Sam Childers (Gerard Butler) just got out of prison and straight away he’s back into doing the same things he’s always done: drugging, boozing, and committing violent acts. This time, however, his wife has found religion and suddenly he finds inner turmoil. When he reaches a crisis, it is only then that he asks for help and he turns his life around.
Directed by Marc Forster (Monster’s Ball, Quantum of Solace), Machine Gun Preacher chronicles the true life of Sam Childers, a rehabilitated preacher turned savior for the orphaned children of East Africa. With a span of at least 30 years condensed into a little over 2-hour movie, screenwriter Jason Keller (of the untitled Snow White for 2012) managed to maintain a linear timeline even with the constant trips between the Sudan and Pennsylvania.
The story unravels in dual themes. While in Pennsylvania, Childers struggles to maintain his family life with his wife (Michelle Monaghan), daughter, and childhood friend (Michael Shannon) who is still plagued by drug addiction. He manages to create a business and build a church to support his family and his project of building the orphanage in the Sudan. In the Sudan, however, the more he goes the deeper he becomes involved in the fight for freedom and protection of the children of the region, the children orphaned or who have been tortured and abducted to serve as soldiers. It eventually overtakes him and he becomes estranged from his family.
While the film is a bit choppy in terms of scene flow, and you are never quite sure if there is rhyme and reason to all the chaos, the stabilizing and powerful force in the film is Gerard Butler. His passion and drive as Sam Childers bring out the empathy for the plight of the children and bring home the reality of their struggle. He expertly conveys the inner conflict brought on by having to witness the horrors of a war torn region and then coming home to a civilized society. When events become critical, you can feel his desperation and hopelessness, and then the renewal of faith.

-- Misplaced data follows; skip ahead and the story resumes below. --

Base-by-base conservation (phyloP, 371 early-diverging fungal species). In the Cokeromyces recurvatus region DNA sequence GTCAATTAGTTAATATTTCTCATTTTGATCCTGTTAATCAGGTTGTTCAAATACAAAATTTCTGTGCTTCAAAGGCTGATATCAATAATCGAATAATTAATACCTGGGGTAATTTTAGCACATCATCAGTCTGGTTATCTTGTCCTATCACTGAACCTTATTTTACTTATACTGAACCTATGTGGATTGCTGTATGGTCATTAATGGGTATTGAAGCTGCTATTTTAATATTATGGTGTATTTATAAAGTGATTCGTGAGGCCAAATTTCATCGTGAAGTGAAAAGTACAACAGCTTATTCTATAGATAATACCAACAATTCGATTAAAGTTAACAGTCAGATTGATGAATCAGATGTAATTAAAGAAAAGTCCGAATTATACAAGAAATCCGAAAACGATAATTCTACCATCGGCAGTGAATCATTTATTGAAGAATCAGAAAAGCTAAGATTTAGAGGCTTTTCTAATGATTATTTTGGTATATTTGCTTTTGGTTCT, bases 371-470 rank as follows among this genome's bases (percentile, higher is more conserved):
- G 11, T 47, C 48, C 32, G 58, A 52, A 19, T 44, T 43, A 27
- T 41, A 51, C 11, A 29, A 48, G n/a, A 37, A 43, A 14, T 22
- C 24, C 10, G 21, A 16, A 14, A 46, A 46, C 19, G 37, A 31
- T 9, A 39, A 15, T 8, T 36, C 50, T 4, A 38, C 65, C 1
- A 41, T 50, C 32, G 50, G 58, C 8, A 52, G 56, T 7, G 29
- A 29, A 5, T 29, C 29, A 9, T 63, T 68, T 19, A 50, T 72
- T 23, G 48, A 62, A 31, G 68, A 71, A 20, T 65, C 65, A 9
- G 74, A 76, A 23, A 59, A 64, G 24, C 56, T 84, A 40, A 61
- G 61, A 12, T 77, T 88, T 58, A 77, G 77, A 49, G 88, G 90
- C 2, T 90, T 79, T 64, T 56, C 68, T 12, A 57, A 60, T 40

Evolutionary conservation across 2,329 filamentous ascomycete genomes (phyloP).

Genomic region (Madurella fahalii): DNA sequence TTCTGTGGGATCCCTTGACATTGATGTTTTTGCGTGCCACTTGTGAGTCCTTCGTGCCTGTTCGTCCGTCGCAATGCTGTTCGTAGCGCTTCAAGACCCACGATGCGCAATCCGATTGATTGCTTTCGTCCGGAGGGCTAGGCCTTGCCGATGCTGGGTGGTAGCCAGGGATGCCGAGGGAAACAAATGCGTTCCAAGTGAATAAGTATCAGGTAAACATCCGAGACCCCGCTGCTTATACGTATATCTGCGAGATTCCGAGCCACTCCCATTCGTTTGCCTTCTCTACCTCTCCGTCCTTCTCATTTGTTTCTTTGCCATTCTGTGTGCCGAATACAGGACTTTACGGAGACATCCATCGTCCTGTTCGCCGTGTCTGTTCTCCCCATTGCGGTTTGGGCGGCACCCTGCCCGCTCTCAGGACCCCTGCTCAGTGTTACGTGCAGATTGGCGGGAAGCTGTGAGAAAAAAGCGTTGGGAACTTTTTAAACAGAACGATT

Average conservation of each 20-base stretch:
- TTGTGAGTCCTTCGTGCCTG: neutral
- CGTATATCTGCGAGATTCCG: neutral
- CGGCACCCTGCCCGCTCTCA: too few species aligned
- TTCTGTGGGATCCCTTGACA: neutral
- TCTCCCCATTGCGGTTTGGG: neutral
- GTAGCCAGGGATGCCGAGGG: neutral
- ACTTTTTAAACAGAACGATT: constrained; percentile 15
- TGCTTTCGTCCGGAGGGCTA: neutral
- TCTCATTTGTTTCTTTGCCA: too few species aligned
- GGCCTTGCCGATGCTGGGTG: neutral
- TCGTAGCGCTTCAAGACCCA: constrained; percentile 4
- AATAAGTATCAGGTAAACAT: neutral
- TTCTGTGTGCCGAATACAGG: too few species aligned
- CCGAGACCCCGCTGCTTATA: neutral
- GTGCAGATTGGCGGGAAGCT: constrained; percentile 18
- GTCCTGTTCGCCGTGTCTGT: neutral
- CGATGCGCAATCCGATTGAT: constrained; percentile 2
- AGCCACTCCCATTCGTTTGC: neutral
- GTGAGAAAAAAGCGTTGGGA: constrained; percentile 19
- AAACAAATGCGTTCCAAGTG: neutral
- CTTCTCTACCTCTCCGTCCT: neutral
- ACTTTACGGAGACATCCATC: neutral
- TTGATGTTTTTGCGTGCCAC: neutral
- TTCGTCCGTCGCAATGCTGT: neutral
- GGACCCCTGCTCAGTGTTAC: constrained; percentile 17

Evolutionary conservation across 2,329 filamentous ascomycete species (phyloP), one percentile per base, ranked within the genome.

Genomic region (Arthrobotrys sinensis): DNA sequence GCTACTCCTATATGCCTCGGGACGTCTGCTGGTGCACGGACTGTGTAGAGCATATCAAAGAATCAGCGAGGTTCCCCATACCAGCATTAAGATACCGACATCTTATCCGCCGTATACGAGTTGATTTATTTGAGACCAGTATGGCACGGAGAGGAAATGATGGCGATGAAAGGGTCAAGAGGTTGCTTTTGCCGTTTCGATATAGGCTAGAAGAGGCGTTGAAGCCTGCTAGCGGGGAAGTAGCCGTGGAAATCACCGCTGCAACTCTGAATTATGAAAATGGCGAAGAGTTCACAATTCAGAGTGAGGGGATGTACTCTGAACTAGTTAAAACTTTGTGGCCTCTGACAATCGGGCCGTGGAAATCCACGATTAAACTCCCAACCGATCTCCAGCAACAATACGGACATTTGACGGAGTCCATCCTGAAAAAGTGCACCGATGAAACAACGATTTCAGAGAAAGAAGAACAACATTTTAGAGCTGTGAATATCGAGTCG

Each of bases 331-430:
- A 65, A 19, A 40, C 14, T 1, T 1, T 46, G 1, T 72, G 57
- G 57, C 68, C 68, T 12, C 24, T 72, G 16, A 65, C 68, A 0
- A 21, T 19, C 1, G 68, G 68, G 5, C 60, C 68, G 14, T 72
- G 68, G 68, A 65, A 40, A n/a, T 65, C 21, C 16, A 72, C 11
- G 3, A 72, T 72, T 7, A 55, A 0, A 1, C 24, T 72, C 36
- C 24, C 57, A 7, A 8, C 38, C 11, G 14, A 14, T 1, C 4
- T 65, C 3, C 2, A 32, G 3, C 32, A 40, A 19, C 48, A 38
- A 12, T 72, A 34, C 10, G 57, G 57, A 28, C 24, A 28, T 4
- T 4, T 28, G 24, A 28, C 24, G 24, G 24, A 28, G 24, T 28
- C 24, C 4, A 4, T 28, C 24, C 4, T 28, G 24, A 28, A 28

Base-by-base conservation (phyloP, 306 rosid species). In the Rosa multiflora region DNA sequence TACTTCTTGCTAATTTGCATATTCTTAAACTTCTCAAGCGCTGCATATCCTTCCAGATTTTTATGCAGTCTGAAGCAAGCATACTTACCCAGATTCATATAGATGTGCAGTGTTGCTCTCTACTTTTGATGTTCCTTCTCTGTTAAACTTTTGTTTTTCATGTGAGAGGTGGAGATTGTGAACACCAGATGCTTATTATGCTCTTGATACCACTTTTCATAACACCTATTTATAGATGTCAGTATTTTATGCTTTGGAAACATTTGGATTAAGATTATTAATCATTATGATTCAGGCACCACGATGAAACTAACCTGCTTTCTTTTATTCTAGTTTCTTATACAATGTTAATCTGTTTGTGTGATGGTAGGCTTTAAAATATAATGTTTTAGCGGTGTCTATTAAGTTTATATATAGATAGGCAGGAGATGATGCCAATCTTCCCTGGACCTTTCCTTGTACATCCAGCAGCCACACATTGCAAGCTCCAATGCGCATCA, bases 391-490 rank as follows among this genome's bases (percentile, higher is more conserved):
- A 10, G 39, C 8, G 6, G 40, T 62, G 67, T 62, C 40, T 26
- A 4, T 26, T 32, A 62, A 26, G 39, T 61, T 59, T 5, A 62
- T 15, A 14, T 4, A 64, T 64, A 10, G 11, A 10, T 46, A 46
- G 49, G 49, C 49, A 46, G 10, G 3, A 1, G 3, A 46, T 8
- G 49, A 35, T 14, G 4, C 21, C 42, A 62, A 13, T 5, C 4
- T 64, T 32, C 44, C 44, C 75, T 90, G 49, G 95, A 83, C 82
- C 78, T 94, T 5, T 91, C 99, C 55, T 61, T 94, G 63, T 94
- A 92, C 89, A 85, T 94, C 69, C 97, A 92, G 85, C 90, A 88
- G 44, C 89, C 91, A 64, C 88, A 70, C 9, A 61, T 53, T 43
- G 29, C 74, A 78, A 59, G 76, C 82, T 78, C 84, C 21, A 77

Filmed in Africa, you feel the authenticity in the scenery and the people involved. There is enough gun battle and horrific scenes to portray the anguish without overpowering the story. The drawback to the film, however, is that it never manages to reach that climactic peak that the story builds up to, as if there is a final and ultimate resolution. Therein lies the paradox because in reality, the story continues and there is yet to be finality. The struggles of these children still exist and the political barriers that keep them from receiving help still stand.
Even if the film, as an attempt to show the world of this crisis in East Africa, disappoints by standard comparison, it should be taken almost as a documentary but mostly as an informational source to help these children and spread the word. If that isn’t enough reason, then the raw and genuine performance of Gerard Butler is worth the viewing.